Luck of the Irish Passing Through

Well, rain was predicted all day this past Saturday, and with the luck of the Irish on the side of Atlanta it held off! We are all glad it did because what would Atlanta be without the annual St Patrick’s Day Parade? Atlanta’s strong Irish community and The Hibernian Benevolent Society puts on a marvelous show. As it is one of the oldest St Patrick’s Day Parades in the country we expect no less. This year was no different. The 127th annual parade started at the corner of Peachtree St and Ralph McGill, and the 1.1 mile long parade headed south through Underground Atlanta stopping at MLK Blvd.

The Hibernian Benevolent Society was started in 1858 by Father Thomas O’Reilly along with a few business men to help their fellow countrymen find work in the city. During the mid 19th century there was a surge of Irish moving to Atlanta to escape the slums and discrimination of New York and Boston. Atlanta was a frontier at the time, expanding the railways. With the help of The Hibernian Benevolent, Irish men found work and settled easily. Atlanta has a strong proud Irish heritage. One can easily see, with a tour of Oakland Cemetery, just how deep the Irish roots run in Atlanta.

St Patrick’s Day celebrations have been a part of this country for years and started as political protest against discrimination of the Irish. In Ireland the celebrations didn’t become national until 1996; however since then growing to over 1 million attendees last year with in the now 5 daylong celebration. St Patrick’s Day has been celebrated since the early 1600’s in Ireland as the one break between lent. Hence the reason for the drinking associated with it. St Patrick, the Patron Saint of Ireland was actually born in Brittan. He was then kidnapped by an Irish man and forced into slavery. It’s been said that god told him to escape, and return to Brittan to be ordained and then return to Ireland to do god’s work. He spent over 30 years in Ireland helping to free the Irish. The clover is what he used to explain the Holy Trinity and why it is imbedded into St Patrick’s Day celebrations. Since Irish soldiers on March 17th 1798 started wearing all green to represent the clover, green has been considered lucky on St Patrick’s Day. Before this St Patrick’s Day’s official color was blue.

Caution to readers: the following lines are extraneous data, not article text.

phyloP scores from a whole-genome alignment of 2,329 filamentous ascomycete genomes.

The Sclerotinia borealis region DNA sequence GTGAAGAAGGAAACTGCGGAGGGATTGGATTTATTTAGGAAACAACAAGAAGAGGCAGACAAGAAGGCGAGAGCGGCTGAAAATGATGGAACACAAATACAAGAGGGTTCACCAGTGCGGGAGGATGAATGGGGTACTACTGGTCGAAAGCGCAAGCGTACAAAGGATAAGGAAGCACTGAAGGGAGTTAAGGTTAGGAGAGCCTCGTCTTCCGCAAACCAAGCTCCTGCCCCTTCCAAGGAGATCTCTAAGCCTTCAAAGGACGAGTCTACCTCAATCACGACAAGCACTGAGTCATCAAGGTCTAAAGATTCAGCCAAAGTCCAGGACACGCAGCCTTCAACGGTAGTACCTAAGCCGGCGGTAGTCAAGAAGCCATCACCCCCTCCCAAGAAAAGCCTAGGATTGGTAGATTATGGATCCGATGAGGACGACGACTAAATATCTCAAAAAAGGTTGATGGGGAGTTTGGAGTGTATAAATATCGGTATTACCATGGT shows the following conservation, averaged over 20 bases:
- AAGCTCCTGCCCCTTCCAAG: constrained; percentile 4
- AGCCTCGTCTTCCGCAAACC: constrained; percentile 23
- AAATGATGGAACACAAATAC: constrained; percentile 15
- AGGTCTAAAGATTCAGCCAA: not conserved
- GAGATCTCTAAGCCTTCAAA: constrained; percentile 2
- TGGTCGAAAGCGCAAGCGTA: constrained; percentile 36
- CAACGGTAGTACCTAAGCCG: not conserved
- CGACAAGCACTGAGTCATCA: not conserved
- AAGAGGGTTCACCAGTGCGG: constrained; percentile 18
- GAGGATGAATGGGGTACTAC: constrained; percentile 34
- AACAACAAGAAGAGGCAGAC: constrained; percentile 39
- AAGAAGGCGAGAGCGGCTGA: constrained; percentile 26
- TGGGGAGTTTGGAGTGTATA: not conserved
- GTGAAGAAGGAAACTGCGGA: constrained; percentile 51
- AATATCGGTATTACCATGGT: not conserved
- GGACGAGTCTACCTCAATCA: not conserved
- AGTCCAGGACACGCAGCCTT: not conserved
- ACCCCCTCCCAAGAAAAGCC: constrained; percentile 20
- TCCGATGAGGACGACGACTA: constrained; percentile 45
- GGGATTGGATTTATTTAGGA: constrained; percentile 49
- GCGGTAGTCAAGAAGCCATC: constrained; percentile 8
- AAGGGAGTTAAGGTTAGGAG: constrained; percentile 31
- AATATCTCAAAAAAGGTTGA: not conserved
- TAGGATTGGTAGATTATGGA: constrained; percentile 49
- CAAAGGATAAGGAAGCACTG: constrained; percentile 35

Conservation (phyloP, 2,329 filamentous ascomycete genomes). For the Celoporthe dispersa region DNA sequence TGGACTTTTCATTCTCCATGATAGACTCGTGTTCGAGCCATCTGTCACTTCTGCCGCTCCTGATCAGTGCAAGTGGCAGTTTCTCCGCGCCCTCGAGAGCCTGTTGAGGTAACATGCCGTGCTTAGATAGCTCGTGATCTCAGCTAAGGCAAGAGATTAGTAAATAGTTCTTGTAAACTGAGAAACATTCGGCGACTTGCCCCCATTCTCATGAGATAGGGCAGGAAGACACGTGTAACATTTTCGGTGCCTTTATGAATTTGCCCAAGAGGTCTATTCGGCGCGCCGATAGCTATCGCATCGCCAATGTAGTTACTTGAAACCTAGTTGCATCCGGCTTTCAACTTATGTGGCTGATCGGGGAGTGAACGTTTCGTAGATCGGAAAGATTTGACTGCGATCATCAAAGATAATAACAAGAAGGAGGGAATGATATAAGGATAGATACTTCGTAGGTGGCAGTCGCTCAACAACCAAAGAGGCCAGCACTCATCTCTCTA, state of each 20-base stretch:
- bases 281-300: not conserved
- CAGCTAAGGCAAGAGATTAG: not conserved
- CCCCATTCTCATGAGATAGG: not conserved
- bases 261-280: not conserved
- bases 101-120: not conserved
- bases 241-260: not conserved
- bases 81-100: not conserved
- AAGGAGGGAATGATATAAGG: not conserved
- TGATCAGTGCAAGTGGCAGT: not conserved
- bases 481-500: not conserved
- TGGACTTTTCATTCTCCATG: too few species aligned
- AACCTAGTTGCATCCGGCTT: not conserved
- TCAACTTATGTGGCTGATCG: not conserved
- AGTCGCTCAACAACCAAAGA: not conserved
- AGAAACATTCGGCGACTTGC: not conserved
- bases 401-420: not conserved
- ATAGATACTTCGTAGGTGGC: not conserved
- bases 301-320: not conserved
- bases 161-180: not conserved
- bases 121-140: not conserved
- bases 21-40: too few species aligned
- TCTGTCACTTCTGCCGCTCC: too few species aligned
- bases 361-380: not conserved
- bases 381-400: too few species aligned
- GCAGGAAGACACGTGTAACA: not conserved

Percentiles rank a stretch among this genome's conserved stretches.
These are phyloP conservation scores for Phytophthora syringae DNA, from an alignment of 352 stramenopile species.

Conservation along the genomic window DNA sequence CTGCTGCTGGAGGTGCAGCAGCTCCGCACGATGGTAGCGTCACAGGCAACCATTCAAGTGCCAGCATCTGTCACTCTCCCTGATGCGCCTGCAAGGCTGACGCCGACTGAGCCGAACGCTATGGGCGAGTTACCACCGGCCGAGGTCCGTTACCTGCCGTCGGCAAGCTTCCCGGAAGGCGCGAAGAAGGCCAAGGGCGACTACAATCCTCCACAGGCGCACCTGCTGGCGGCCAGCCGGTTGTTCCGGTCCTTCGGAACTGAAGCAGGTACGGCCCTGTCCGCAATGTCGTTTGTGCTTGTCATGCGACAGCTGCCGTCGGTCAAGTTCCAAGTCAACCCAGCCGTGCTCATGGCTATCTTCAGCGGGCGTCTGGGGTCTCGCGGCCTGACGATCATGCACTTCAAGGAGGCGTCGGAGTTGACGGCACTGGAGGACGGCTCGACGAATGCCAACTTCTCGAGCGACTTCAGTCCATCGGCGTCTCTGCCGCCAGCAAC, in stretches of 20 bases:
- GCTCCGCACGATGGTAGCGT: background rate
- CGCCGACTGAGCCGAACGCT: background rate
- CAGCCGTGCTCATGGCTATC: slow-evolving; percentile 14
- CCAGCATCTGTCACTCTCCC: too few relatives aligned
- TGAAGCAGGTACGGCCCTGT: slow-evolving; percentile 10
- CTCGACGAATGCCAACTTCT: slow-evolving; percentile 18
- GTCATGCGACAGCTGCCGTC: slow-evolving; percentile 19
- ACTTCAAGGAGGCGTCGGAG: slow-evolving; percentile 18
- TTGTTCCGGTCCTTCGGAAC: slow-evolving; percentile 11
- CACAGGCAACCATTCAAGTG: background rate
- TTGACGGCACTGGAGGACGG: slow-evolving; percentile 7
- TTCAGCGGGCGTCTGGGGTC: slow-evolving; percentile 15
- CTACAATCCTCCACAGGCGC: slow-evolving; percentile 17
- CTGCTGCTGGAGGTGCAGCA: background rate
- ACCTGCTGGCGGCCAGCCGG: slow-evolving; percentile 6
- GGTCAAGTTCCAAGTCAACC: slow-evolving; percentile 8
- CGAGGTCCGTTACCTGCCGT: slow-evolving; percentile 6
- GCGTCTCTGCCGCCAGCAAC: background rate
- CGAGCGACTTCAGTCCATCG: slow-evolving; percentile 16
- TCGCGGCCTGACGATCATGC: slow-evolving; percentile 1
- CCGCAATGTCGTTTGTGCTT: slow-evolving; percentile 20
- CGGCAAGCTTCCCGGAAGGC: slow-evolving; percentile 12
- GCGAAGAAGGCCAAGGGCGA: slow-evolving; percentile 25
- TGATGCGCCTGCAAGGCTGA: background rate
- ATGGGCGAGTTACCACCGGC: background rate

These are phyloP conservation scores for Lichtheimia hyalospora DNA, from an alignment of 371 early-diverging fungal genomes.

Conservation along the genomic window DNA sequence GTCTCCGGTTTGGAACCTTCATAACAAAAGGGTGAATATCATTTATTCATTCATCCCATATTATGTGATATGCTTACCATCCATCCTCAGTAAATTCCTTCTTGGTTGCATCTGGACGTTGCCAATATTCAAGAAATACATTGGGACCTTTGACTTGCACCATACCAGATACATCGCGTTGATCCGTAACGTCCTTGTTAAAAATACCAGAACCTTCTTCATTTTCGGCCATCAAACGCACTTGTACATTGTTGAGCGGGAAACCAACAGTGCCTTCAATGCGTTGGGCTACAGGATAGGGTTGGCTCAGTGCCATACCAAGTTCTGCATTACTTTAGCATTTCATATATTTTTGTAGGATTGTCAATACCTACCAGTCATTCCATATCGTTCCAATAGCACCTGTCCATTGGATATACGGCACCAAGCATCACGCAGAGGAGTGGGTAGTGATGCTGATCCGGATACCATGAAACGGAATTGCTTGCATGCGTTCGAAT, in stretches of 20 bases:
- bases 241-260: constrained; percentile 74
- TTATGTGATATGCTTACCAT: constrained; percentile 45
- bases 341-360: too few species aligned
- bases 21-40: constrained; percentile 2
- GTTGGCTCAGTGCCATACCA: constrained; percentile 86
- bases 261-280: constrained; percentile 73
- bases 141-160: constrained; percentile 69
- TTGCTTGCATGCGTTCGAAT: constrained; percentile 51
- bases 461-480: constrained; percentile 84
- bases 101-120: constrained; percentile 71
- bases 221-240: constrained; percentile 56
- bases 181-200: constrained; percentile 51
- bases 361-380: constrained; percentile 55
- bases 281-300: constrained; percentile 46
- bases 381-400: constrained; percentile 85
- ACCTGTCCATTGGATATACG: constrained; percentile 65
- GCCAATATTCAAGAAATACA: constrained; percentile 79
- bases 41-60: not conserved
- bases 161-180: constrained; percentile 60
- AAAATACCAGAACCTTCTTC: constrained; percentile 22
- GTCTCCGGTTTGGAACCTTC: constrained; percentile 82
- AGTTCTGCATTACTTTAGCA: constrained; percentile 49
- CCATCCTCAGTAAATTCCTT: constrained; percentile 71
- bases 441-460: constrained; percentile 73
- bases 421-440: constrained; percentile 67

We here at the Inn at the Peachtrees encourage you, Irish by birth or Irish for one day a year, to enjoy the festivities of St Patrick’s Day this year, as we will be.